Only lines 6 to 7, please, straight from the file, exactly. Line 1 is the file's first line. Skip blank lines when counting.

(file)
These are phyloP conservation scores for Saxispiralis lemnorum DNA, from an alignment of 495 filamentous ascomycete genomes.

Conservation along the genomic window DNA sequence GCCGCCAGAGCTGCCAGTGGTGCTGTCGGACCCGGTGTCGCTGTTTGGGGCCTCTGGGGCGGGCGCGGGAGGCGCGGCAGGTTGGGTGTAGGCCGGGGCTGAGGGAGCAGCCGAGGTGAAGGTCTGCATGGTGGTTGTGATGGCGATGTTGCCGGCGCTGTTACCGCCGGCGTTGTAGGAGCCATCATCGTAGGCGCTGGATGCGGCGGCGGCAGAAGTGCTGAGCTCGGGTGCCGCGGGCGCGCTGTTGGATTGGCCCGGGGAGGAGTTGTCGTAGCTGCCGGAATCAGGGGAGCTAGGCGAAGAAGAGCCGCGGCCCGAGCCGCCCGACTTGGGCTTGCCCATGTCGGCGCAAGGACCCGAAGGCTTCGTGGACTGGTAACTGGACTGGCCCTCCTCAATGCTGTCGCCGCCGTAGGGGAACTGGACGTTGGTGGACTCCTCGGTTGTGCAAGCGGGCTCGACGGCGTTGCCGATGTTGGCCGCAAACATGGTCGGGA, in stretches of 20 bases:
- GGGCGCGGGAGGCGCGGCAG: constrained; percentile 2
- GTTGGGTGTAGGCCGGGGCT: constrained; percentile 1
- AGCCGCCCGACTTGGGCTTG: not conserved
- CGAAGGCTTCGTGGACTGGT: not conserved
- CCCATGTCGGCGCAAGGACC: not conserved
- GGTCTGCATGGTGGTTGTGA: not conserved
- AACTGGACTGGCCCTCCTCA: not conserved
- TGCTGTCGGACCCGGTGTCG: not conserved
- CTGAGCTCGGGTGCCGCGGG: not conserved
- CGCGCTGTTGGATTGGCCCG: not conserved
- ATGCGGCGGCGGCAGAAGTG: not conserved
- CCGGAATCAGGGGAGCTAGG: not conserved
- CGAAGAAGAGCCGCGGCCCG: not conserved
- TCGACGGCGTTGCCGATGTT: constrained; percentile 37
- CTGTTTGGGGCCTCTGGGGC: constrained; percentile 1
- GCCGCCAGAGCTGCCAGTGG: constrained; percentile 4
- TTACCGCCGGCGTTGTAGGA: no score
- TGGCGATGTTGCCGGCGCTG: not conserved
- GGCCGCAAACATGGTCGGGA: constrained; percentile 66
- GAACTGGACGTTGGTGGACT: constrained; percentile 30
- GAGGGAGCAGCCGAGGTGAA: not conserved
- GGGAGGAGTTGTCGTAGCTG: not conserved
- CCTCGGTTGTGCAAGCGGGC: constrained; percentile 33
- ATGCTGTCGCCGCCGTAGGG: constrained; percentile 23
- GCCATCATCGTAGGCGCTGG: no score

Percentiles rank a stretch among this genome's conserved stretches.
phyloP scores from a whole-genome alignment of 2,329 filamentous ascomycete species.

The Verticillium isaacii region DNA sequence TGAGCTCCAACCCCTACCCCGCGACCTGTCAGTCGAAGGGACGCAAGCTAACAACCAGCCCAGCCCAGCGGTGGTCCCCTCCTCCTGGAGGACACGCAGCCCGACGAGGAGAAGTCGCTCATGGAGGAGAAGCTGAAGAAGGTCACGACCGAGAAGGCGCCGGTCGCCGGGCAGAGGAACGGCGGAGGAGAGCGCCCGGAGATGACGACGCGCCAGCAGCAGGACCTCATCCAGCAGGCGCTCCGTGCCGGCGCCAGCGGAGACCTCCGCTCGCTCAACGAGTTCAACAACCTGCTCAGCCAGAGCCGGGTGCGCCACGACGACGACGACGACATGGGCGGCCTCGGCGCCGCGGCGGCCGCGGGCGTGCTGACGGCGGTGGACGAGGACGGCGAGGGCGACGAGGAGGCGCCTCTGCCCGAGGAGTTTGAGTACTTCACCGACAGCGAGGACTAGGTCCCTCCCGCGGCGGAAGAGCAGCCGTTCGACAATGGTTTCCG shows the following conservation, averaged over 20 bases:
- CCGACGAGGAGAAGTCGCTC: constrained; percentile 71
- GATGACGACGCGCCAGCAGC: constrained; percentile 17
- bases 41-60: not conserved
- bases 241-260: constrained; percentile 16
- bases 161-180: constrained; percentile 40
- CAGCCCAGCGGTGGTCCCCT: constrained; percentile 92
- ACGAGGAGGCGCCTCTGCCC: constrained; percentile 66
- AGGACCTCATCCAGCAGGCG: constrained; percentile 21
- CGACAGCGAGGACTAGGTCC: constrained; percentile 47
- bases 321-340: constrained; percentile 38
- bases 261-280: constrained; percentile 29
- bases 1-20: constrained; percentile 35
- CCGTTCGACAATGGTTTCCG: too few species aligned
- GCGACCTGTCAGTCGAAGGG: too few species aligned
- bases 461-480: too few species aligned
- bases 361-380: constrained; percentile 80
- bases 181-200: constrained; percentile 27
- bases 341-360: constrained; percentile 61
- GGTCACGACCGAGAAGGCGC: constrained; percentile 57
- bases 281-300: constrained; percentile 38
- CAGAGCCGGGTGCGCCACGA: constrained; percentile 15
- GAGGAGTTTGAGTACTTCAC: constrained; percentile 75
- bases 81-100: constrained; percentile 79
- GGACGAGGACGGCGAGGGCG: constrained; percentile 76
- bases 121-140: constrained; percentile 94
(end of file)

- CGAAGGCTTCGTGGACTGGT: not conserved
- CCCATGTCGGCGCAAGGACC: not conserved